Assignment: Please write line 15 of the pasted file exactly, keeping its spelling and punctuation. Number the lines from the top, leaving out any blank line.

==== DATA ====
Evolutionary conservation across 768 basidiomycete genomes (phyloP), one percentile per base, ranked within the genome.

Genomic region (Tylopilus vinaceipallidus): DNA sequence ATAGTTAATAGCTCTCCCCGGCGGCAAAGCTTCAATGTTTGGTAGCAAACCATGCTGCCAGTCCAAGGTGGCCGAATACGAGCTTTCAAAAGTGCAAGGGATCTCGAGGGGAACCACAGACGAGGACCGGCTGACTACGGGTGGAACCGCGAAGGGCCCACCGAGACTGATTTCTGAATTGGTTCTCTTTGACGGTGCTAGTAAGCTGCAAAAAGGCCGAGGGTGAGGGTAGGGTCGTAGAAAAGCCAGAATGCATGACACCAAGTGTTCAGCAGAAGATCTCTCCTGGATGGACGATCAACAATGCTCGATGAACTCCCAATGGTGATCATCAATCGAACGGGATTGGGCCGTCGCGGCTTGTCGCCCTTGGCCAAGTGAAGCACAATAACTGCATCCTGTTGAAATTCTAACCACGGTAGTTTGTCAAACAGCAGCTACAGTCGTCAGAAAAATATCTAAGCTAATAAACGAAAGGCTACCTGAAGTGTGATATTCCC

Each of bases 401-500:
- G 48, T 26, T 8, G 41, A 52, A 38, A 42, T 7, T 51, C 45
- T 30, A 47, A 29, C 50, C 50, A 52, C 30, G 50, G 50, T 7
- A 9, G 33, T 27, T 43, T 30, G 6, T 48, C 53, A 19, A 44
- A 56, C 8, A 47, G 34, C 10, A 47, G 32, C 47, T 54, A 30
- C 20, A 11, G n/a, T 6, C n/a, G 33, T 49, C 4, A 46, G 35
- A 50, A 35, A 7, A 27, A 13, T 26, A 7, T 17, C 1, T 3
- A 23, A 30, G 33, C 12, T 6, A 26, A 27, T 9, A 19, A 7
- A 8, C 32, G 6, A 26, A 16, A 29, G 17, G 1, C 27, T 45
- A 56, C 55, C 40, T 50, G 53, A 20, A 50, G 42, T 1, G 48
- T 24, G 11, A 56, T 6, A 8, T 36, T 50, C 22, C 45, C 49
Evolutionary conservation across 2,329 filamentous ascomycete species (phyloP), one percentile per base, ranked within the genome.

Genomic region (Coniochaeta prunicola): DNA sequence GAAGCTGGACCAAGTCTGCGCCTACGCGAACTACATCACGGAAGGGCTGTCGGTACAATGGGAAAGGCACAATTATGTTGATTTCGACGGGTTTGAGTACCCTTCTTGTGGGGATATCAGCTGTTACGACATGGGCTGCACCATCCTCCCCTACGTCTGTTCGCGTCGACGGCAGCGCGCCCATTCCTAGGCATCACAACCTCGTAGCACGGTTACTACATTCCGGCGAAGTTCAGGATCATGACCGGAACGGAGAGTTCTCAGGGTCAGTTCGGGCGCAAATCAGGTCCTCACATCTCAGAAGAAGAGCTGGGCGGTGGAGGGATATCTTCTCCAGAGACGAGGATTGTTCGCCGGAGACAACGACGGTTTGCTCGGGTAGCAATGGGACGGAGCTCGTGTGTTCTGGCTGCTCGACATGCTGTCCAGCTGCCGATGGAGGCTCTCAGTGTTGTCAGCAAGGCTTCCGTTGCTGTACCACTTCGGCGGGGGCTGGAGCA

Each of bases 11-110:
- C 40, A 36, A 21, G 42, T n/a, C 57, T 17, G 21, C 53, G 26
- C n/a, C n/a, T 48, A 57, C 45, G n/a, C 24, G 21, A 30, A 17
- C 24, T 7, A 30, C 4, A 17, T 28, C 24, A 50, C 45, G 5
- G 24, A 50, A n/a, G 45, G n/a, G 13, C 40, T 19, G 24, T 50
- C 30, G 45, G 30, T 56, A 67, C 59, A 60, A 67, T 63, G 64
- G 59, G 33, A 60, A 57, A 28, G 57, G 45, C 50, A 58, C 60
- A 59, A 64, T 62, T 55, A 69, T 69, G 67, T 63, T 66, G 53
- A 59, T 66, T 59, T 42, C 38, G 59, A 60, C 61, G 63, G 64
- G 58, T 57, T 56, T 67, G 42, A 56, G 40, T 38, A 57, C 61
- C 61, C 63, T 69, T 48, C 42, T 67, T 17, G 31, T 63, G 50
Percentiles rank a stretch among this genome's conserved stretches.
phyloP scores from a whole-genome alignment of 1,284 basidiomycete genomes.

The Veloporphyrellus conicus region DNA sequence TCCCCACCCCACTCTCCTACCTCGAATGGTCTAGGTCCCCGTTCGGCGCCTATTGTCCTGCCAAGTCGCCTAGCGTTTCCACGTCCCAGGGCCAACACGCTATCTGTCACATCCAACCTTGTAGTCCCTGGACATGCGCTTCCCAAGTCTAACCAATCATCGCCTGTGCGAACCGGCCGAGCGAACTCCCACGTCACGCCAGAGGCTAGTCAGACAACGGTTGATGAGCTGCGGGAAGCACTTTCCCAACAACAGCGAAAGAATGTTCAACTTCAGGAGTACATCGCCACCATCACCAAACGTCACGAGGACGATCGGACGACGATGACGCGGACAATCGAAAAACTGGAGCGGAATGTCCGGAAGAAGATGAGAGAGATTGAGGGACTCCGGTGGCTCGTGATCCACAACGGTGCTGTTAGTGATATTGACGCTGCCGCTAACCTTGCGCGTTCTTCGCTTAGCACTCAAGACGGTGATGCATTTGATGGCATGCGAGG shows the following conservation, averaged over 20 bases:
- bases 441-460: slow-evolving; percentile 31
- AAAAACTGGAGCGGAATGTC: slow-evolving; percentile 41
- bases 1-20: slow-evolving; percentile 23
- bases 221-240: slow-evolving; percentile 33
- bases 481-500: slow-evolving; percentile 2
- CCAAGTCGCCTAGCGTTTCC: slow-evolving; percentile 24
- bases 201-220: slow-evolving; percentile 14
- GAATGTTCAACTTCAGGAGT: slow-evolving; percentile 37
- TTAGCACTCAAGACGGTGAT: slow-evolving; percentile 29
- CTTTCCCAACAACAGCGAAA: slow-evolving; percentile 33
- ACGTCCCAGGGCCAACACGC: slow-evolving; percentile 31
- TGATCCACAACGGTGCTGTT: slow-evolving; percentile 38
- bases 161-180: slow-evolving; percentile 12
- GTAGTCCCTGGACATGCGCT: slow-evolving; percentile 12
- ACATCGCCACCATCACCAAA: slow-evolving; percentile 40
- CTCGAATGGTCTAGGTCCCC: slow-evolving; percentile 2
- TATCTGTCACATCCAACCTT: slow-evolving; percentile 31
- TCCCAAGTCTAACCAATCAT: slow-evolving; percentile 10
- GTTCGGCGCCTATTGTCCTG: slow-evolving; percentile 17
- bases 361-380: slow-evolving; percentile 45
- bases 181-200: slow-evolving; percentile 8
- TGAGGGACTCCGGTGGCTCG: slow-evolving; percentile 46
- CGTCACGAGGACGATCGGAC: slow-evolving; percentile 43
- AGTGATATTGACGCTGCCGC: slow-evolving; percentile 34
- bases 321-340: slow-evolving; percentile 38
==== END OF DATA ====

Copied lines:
Genomic region (Coniochaeta prunicola): DNA sequence GAAGCTGGACCAAGTCTGCGCCTACGCGAACTACATCACGGAAGGGCTGTCGGTACAATGGGAAAGGCACAATTATGTTGATTTCGACGGGTTTGAGTACCCTTCTTGTGGGGATATCAGCTGTTACGACATGGGCTGCACCATCCTCCCCTACGTCTGTTCGCGTCGACGGCAGCGCGCCCATTCCTAGGCATCACAACCTCGTAGCACGGTTACTACATTCCGGCGAAGTTCAGGATCATGACCGGAACGGAGAGTTCTCAGGGTCAGTTCGGGCGCAAATCAGGTCCTCACATCTCAGAAGAAGAGCTGGGCGGTGGAGGGATATCTTCTCCAGAGACGAGGATTGTTCGCCGGAGACAACGACGGTTTGCTCGGGTAGCAATGGGACGGAGCTCGTGTGTTCTGGCTGCTCGACATGCTGTCCAGCTGCCGATGGAGGCTCTCAGTGTTGTCAGCAAGGCTTCCGTTGCTGTACCACTTCGGCGGGGGCTGGAGCA